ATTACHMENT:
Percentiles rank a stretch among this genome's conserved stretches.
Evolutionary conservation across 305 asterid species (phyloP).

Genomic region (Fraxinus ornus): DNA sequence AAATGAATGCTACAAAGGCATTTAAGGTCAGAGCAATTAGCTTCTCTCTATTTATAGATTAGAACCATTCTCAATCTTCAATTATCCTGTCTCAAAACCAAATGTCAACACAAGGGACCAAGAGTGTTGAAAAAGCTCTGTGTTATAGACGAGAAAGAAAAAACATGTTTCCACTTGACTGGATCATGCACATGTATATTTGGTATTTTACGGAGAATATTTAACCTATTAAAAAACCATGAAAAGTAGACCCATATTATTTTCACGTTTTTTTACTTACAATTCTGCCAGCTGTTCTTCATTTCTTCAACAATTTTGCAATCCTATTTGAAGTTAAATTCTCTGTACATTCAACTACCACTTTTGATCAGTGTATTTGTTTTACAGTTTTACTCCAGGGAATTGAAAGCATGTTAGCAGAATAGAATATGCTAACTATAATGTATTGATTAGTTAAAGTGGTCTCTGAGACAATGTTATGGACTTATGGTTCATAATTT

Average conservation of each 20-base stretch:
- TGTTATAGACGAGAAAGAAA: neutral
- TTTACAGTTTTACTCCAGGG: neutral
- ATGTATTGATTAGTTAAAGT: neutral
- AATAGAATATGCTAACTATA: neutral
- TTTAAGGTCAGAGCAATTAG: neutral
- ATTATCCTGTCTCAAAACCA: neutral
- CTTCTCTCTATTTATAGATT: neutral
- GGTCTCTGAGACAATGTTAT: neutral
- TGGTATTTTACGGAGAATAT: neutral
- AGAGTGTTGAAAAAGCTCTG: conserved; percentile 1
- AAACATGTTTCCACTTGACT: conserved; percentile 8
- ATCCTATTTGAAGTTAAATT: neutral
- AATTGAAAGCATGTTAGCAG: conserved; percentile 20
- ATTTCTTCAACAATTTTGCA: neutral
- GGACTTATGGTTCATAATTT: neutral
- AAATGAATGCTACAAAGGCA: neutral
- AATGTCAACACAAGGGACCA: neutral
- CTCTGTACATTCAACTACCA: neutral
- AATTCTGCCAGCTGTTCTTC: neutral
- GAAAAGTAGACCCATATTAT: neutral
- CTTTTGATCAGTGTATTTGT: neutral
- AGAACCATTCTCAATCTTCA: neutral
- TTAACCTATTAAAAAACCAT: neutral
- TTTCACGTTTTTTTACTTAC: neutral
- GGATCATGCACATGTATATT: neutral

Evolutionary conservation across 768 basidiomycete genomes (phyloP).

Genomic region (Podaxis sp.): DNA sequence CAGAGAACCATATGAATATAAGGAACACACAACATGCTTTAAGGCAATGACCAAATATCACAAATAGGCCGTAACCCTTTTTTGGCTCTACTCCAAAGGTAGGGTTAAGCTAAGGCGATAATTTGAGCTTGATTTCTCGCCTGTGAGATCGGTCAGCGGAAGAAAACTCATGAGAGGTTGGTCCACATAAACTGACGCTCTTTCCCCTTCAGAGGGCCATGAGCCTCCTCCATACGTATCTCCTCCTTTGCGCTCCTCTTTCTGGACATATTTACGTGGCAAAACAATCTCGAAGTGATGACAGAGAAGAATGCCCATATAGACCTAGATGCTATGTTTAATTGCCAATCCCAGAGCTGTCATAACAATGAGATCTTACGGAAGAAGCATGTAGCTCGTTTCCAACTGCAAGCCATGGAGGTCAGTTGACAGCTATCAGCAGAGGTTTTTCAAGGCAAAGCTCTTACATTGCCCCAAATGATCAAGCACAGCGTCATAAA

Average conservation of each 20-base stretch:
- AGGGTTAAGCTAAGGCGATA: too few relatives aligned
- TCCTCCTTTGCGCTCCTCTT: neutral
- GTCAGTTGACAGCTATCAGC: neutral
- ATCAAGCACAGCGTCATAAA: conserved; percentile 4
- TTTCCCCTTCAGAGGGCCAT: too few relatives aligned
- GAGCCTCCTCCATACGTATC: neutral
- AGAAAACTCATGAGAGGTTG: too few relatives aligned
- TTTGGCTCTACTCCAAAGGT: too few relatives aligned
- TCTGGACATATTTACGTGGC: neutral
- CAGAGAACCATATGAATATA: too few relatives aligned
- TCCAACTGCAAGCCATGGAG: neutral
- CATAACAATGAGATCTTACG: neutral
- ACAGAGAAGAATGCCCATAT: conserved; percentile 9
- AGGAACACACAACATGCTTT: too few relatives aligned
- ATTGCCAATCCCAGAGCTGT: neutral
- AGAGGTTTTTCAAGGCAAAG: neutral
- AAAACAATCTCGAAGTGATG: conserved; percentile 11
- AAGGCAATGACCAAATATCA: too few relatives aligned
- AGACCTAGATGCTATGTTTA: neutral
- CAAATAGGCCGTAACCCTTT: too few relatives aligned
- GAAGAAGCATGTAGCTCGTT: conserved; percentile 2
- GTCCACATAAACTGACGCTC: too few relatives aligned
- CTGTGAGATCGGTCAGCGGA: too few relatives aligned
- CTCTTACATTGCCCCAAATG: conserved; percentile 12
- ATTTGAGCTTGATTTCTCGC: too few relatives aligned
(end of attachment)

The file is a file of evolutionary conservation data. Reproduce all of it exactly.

Percentiles rank a stretch among this genome's conserved stretches.
Evolutionary conservation across 305 asterid species (phyloP).

Genomic region (Fraxinus ornus): DNA sequence AAATGAATGCTACAAAGGCATTTAAGGTCAGAGCAATTAGCTTCTCTCTATTTATAGATTAGAACCATTCTCAATCTTCAATTATCCTGTCTCAAAACCAAATGTCAACACAAGGGACCAAGAGTGTTGAAAAAGCTCTGTGTTATAGACGAGAAAGAAAAAACATGTTTCCACTTGACTGGATCATGCACATGTATATTTGGTATTTTACGGAGAATATTTAACCTATTAAAAAACCATGAAAAGTAGACCCATATTATTTTCACGTTTTTTTACTTACAATTCTGCCAGCTGTTCTTCATTTCTTCAACAATTTTGCAATCCTATTTGAAGTTAAATTCTCTGTACATTCAACTACCACTTTTGATCAGTGTATTTGTTTTACAGTTTTACTCCAGGGAATTGAAAGCATGTTAGCAGAATAGAATATGCTAACTATAATGTATTGATTAGTTAAAGTGGTCTCTGAGACAATGTTATGGACTTATGGTTCATAATTT

Average conservation of each 20-base stretch:
- TGTTATAGACGAGAAAGAAA: neutral
- TTTACAGTTTTACTCCAGGG: neutral
- ATGTATTGATTAGTTAAAGT: neutral
- AATAGAATATGCTAACTATA: neutral
- TTTAAGGTCAGAGCAATTAG: neutral
- ATTATCCTGTCTCAAAACCA: neutral
- CTTCTCTCTATTTATAGATT: neutral
- GGTCTCTGAGACAATGTTAT: neutral
- TGGTATTTTACGGAGAATAT: neutral
- AGAGTGTTGAAAAAGCTCTG: conserved; percentile 1
- AAACATGTTTCCACTTGACT: conserved; percentile 8
- ATCCTATTTGAAGTTAAATT: neutral
- AATTGAAAGCATGTTAGCAG: conserved; percentile 20
- ATTTCTTCAACAATTTTGCA: neutral
- GGACTTATGGTTCATAATTT: neutral
- AAATGAATGCTACAAAGGCA: neutral
- AATGTCAACACAAGGGACCA: neutral
- CTCTGTACATTCAACTACCA: neutral
- AATTCTGCCAGCTGTTCTTC: neutral
- GAAAAGTAGACCCATATTAT: neutral
- CTTTTGATCAGTGTATTTGT: neutral
- AGAACCATTCTCAATCTTCA: neutral
- TTAACCTATTAAAAAACCAT: neutral
- TTTCACGTTTTTTTACTTAC: neutral
- GGATCATGCACATGTATATT: neutral

Evolutionary conservation across 768 basidiomycete genomes (phyloP).

Genomic region (Podaxis sp.): DNA sequence CAGAGAACCATATGAATATAAGGAACACACAACATGCTTTAAGGCAATGACCAAATATCACAAATAGGCCGTAACCCTTTTTTGGCTCTACTCCAAAGGTAGGGTTAAGCTAAGGCGATAATTTGAGCTTGATTTCTCGCCTGTGAGATCGGTCAGCGGAAGAAAACTCATGAGAGGTTGGTCCACATAAACTGACGCTCTTTCCCCTTCAGAGGGCCATGAGCCTCCTCCATACGTATCTCCTCCTTTGCGCTCCTCTTTCTGGACATATTTACGTGGCAAAACAATCTCGAAGTGATGACAGAGAAGAATGCCCATATAGACCTAGATGCTATGTTTAATTGCCAATCCCAGAGCTGTCATAACAATGAGATCTTACGGAAGAAGCATGTAGCTCGTTTCCAACTGCAAGCCATGGAGGTCAGTTGACAGCTATCAGCAGAGGTTTTTCAAGGCAAAGCTCTTACATTGCCCCAAATGATCAAGCACAGCGTCATAAA

Average conservation of each 20-base stretch:
- AGGGTTAAGCTAAGGCGATA: too few relatives aligned
- TCCTCCTTTGCGCTCCTCTT: neutral
- GTCAGTTGACAGCTATCAGC: neutral
- ATCAAGCACAGCGTCATAAA: conserved; percentile 4
- TTTCCCCTTCAGAGGGCCAT: too few relatives aligned
- GAGCCTCCTCCATACGTATC: neutral
- AGAAAACTCATGAGAGGTTG: too few relatives aligned
- TTTGGCTCTACTCCAAAGGT: too few relatives aligned
- TCTGGACATATTTACGTGGC: neutral
- CAGAGAACCATATGAATATA: too few relatives aligned
- TCCAACTGCAAGCCATGGAG: neutral
- CATAACAATGAGATCTTACG: neutral
- ACAGAGAAGAATGCCCATAT: conserved; percentile 9
- AGGAACACACAACATGCTTT: too few relatives aligned
- ATTGCCAATCCCAGAGCTGT: neutral
- AGAGGTTTTTCAAGGCAAAG: neutral
- AAAACAATCTCGAAGTGATG: conserved; percentile 11
- AAGGCAATGACCAAATATCA: too few relatives aligned
- AGACCTAGATGCTATGTTTA: neutral
- CAAATAGGCCGTAACCCTTT: too few relatives aligned
- GAAGAAGCATGTAGCTCGTT: conserved; percentile 2
- GTCCACATAAACTGACGCTC: too few relatives aligned
- CTGTGAGATCGGTCAGCGGA: too few relatives aligned
- CTCTTACATTGCCCCAAATG: conserved; percentile 12
- ATTTGAGCTTGATTTCTCGC: too few relatives aligned